Jump to content
The Classic Speaker Pages Discussion Forums


  • Content count

  • Joined

  • Last visited

Community Reputation

0 Neutral


About ra.ra

  • Rank
    Advanced Member

Profile Information

  • Gender
    Not Telling
  • Location
    metro Boston

Recent Profile Visitors

7,475 profile views
  1. 3a, LST & LST-2 tweeters

    Thanks for the pic and brief summary, Glenn and Chris. Those LST's look fantastic and that whole test rig looks like a fun experience. I think I spy some nice EPI's on the floor there, too.
  2. Filled Fillet Foam on AR-9 8" LMW

    Thanks, David, for digging up the correct part drawing - - interesting to note that this is one of those double dust cap woofers. I recall that we discussed this issue not too long ago - - I've been curious about this, too - - and there are several 6" and 8" woofers that include this "treatment". Attached pic shows this bead of goo on an 8" Tonegen replacement woofer from an AR-7. In the previous thread, I initially described this substance as feeling like silicone, but David more correctly likened it to rubber cement, and it does feel very much like that. And, only on the driver parts drawings that include this treatment can the note be found which requires minimum 16 hours cure time prior to testing, so I suppose this does specifically refer to this rubberized treatment. However, as soon as you begin to assume that this substance was applied at the interface between the cone and the foam roll to create similar effects that the filled fillet achieves, just then a very different application appears. The 8" woofer part no. 200037, found in the AR-18s and 28s and 18B models (see detail attached), shows this substance (process spec. #104010) applied to the underside of this same cone-surround interface. Now its purpose becomes something of a mystery - - to me, at least. Stimpy, in the drawing you commented on for the 027 woofer, note 11 does refer to this treatment, but in the section drawing, item 11 simply refers to the inner dust cap mentioned in the parts list. The nomenclature may be a bit confusing, but these items are not related.
  3. 1965 High Fidelity AR-4 review

    Am just posting this again for posterity. While the existence of reviews and advertisements for the AR-4 has already been documented, this might just be the first time I have ever seen any company-produced product literature for this particular speaker model. I have seen earlier AR lit from prior to the AR-4's introduction, and also subsequent similar-looking pages for the brand new AR-4x, circa ±1965. Many of you, I'm sure, have probably seen this brochure, but I suspect it is rare simply because the AR-4 was only in the product line-up for about one year or so. I particularly like the part that says "...the highest quality per dollar." Also noteworthy is the advice for unfinished pine cabinets: "not suitable for staining".
  4. AR-18s speakers

    Yeah, this seems to work fine for keeping these tinsel wires "protected" along the surface of the baffle board, but the tape wouldn't be practical on the cone surface. I may just try something that I have on hand that can be applied with precision - - maybe simple water-based white glue (Aleene's) that dries clear will be sufficient here.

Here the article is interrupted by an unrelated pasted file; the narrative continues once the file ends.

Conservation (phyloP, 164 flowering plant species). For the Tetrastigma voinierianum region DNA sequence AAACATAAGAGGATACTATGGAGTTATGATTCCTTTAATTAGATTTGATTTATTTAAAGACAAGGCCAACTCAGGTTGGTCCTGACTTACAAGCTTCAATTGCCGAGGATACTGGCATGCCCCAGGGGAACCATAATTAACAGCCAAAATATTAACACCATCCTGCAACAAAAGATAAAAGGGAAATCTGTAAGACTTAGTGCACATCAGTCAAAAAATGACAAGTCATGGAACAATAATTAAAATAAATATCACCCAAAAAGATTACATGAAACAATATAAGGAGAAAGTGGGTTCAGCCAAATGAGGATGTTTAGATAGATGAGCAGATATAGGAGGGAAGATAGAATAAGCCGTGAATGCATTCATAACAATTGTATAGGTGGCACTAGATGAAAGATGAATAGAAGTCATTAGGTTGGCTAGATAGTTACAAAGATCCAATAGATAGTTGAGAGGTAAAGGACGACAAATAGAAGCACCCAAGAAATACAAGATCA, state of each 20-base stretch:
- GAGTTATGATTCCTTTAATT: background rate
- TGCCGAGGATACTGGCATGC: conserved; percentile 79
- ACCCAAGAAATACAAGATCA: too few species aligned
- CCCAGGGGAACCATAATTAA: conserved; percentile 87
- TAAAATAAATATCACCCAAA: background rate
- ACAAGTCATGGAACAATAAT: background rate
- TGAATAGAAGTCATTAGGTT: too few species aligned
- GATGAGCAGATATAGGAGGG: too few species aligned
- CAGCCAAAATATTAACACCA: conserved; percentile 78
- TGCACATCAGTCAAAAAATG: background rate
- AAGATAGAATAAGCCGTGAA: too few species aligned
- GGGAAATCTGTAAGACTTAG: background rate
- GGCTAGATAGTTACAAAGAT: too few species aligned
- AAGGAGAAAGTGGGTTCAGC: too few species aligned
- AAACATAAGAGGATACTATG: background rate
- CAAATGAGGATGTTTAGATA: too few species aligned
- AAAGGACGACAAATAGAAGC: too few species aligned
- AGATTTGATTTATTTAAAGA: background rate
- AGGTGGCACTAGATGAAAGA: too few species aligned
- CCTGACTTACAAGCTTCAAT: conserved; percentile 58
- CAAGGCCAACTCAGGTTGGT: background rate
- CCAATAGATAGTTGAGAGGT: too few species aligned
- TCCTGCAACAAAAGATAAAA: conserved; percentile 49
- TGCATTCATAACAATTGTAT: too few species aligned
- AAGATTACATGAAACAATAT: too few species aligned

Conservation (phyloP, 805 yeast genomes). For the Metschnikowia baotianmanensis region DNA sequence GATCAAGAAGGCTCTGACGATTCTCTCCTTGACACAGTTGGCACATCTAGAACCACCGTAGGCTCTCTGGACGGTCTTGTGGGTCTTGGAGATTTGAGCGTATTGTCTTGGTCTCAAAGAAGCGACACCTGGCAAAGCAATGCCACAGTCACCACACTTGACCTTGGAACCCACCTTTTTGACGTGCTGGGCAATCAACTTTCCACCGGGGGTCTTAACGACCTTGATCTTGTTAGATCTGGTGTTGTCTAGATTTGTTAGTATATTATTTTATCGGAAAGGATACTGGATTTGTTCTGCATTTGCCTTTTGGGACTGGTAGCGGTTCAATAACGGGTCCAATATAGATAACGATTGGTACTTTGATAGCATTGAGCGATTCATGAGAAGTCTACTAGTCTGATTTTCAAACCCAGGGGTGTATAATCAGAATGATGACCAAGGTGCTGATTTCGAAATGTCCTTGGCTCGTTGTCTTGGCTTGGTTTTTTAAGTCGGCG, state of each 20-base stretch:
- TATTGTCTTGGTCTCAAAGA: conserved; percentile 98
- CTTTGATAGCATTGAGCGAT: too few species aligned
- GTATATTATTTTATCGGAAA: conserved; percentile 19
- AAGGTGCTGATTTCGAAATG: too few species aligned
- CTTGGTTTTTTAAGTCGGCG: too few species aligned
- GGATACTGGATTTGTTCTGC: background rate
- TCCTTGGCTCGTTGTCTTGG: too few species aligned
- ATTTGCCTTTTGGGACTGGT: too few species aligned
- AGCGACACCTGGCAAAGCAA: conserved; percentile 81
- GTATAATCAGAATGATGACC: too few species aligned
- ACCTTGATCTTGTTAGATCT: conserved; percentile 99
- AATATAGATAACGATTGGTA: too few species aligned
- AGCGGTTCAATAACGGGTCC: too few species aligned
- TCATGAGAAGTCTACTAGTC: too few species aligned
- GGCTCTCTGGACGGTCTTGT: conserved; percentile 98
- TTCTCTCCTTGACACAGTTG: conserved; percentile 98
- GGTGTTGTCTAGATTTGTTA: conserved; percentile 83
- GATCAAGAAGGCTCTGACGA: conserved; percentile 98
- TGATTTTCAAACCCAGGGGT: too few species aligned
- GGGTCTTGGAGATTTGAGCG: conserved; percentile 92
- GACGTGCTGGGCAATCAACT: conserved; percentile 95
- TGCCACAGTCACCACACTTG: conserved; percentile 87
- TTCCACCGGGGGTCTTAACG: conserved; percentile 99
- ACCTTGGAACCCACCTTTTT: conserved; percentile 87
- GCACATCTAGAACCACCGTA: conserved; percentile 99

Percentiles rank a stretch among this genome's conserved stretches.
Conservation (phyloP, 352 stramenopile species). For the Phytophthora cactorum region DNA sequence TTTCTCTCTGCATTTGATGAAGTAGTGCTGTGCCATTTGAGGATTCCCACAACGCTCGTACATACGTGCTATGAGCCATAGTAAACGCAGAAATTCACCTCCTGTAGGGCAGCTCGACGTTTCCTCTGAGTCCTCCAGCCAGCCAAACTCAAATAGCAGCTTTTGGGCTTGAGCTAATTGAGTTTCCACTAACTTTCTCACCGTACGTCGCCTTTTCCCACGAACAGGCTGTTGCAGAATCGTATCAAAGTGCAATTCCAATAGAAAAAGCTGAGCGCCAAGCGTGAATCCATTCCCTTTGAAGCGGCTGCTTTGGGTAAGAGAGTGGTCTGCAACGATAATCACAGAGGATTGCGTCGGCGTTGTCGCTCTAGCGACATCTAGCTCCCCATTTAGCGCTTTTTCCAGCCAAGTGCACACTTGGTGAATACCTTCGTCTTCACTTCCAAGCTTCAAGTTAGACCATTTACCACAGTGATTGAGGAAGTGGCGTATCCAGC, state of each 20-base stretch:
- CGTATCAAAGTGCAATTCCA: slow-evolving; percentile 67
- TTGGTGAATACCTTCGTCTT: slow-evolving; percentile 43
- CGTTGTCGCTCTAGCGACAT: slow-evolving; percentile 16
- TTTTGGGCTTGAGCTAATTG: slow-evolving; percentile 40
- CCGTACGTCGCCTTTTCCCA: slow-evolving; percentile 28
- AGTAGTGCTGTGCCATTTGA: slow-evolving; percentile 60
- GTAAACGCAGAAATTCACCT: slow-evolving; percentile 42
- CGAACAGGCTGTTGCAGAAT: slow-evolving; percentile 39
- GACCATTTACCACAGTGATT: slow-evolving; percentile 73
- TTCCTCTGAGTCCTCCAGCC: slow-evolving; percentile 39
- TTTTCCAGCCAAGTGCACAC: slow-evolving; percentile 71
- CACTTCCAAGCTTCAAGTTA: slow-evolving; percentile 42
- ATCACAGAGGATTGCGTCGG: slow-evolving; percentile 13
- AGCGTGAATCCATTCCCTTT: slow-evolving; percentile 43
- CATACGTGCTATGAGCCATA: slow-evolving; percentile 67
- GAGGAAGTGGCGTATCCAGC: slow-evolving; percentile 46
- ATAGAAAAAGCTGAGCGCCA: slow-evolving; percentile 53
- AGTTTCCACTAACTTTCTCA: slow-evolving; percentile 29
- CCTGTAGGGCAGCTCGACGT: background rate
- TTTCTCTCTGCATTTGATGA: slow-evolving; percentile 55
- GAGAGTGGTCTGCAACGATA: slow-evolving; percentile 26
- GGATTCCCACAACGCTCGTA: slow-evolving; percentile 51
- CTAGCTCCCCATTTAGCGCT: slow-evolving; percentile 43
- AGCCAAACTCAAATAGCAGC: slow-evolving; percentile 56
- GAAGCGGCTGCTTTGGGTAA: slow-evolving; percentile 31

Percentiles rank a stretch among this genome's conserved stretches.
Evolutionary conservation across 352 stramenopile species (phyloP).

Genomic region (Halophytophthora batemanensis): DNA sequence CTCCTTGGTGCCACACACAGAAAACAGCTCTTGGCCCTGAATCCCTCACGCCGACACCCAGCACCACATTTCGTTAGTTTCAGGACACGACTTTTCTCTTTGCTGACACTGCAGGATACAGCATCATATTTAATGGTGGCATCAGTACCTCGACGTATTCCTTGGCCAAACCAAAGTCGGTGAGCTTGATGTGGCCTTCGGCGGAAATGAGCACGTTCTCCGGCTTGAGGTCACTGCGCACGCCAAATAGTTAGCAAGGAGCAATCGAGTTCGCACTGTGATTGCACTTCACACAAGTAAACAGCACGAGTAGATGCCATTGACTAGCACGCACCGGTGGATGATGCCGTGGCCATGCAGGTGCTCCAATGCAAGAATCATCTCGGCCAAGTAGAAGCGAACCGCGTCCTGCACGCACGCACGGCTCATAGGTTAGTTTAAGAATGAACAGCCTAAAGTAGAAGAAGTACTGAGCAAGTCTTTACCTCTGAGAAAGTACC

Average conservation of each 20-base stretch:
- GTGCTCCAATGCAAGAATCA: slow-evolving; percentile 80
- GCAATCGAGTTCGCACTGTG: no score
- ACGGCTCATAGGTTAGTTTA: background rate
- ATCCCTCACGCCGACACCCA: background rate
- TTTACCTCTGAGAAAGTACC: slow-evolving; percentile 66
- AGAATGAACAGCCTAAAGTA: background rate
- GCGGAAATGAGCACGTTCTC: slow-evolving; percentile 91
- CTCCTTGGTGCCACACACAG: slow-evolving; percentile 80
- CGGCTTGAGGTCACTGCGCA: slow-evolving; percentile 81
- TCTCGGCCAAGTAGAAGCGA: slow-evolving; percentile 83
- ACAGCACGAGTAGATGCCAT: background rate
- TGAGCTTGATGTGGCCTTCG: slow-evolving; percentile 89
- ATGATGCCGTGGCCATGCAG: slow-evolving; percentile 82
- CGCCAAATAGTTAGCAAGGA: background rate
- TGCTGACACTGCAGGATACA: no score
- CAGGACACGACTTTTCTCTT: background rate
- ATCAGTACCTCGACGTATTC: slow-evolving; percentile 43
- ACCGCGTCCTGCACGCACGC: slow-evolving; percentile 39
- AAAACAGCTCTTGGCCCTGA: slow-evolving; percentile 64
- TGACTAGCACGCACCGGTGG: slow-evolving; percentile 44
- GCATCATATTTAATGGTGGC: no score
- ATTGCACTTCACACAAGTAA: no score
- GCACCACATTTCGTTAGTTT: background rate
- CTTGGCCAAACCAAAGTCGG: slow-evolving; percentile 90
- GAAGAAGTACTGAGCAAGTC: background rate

5. Intro

    This is mostly a matter of the non-comparable number of loudspeaker units produced by the two companies, I would say. Many of those Allison models are absolutely terrific audio speakers, and tho' I have yet to own a pair, I enjoy learning from those members like yourself that have deep knowledge and passion for this line of products.
  6. AR3/AR3a guidance needed

    That grille does appear to be in exceptional condition, and like yourself, I very much like the linen and walnut combination look of the classic AR's. However, the weave and texture of the AR-3 fabric really does account for its unique appearance, and over time, I think you may begin to appreciate its distinctive visual characteristics, particularly if you have the correct badges to give it the "full Cleveland". Not a bad price at all, but since I also acquired my first AR's while living in Indiana in the early 70's, I would have tried to talk the guy down to $75 to cash in on a friendly Hoosier discount. This is such an important point that you might even want to begin long-term planning to eventually replace the original mid in speaker #2 as its performance continues to diminish. This process, of course, would require the addition of the 6uF cap and 0.4 mh coil into speaker 2 at that point. Regarding new cap, there's no reason a locally purchased 6uF NPE won't work fine, but since you're already using new poly types, it might be nice to complete the mid circuit with poly caps. But yes, paying add't shipping for a single cap order is ridiculous , so perhaps someone here has an unused spare cap in their parts bin that could be mailed in a simple envelope. I'll try to look through my stash in the next day or so.
  7. AR3/AR3a guidance needed

    HI Bruce, those look like fantastic speakers. My guess at what's going on is pretty much explained by this document which outlines the history of the AR-3 crossover. Based on your serial numbers, I suspect both speakers originally had the single coil x-o shown in Part C. At some point the midrange in speaker 1 went bad and was replaced with an AR-3a midrange (due to lack of original AR-3 mids) and the two crossover revisions shown in Part D: addition of 6uF cap and a second coil, as confirmed by your pics. Looking at the variety of drivers shown in the 3a restoration manual, I think your speaker #2 mid is the A.9 version; and the mid in #1 appears to be the A.13 or A.14 variety. Replacing caps is probably a very good idea, but you should not neglect making the effort to examine, evaluate, and restore or replace the variable level controls for the mids and tweeters. This is every bit as important as having accurate caps for the proper HF performance. One thing of interest is the addition of the triangular corner panels and the Velcro tabs, to facilitate future grille removal, I presume. It is quite possible that this was done at the same time that the mid in speaker 1 was replaced, since these corner pieces were not original features. They appear to have been installed very well, but I am curious whether this results in the grille fabric sitting further forward than originally intended?